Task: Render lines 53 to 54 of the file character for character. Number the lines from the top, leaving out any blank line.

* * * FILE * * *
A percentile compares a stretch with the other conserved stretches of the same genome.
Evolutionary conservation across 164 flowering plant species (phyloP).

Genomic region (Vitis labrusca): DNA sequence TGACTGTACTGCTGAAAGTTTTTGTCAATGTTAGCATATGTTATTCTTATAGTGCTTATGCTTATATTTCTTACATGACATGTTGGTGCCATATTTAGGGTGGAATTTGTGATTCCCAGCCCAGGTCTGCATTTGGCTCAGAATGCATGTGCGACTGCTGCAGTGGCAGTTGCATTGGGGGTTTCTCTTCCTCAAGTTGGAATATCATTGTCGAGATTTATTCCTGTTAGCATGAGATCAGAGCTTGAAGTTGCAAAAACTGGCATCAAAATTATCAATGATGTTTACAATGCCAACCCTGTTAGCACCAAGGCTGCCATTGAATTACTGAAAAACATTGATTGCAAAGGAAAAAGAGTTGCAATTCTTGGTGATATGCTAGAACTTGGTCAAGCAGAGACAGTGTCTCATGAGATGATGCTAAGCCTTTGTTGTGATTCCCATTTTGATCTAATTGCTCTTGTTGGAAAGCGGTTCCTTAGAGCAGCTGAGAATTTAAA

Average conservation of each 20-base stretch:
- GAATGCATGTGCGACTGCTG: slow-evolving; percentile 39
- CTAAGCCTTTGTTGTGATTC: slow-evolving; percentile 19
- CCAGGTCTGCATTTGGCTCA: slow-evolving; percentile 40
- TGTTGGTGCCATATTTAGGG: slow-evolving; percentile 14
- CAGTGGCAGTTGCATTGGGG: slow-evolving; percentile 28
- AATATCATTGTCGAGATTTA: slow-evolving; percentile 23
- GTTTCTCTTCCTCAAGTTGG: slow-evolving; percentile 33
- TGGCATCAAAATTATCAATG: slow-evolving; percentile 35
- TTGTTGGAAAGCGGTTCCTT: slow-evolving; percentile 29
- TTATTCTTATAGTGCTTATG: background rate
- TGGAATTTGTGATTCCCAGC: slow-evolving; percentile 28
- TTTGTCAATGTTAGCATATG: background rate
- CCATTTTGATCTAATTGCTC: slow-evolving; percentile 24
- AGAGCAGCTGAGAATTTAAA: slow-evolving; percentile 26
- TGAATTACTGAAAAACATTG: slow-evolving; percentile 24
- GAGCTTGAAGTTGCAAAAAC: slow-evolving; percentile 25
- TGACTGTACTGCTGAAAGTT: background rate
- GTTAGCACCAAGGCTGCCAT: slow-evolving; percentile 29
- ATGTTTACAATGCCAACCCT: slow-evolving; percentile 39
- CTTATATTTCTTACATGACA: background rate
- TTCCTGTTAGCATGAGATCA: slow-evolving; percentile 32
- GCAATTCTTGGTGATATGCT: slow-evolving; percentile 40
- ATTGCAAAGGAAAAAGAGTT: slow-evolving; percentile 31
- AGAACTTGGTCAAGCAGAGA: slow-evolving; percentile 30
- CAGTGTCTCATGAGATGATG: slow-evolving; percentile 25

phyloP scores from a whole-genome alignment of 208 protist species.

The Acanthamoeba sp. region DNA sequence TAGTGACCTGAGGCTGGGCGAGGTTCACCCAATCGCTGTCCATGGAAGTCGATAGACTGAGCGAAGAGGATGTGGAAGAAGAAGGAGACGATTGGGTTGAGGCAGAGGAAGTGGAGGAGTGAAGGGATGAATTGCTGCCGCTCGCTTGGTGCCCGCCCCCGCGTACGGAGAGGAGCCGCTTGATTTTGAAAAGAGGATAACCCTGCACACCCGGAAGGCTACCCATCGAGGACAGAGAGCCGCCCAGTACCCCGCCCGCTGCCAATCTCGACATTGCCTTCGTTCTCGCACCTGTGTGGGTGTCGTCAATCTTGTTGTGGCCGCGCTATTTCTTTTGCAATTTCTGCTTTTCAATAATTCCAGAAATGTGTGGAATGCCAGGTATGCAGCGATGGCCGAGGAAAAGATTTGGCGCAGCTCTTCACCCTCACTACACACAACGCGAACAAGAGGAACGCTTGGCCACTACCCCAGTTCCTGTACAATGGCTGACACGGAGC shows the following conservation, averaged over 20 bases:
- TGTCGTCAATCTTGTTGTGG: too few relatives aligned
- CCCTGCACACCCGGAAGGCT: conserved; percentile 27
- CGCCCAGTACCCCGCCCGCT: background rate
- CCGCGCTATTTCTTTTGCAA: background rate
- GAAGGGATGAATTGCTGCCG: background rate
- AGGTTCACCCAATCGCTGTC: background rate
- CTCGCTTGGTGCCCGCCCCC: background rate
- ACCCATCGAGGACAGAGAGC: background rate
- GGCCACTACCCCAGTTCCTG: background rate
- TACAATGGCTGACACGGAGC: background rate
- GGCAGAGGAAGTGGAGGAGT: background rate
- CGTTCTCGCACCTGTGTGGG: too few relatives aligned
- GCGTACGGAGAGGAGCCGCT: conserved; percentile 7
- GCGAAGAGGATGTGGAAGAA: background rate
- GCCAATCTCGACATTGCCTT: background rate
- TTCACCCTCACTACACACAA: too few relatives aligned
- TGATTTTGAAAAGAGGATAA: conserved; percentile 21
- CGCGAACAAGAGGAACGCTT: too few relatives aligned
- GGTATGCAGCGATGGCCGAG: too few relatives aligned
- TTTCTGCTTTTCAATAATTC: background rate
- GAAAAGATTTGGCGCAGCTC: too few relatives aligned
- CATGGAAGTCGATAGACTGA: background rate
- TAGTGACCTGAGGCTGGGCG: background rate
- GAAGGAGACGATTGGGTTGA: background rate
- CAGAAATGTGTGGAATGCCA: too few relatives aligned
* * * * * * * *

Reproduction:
- CATGGAAGTCGATAGACTGA: background rate
- TAGTGACCTGAGGCTGGGCG: background rate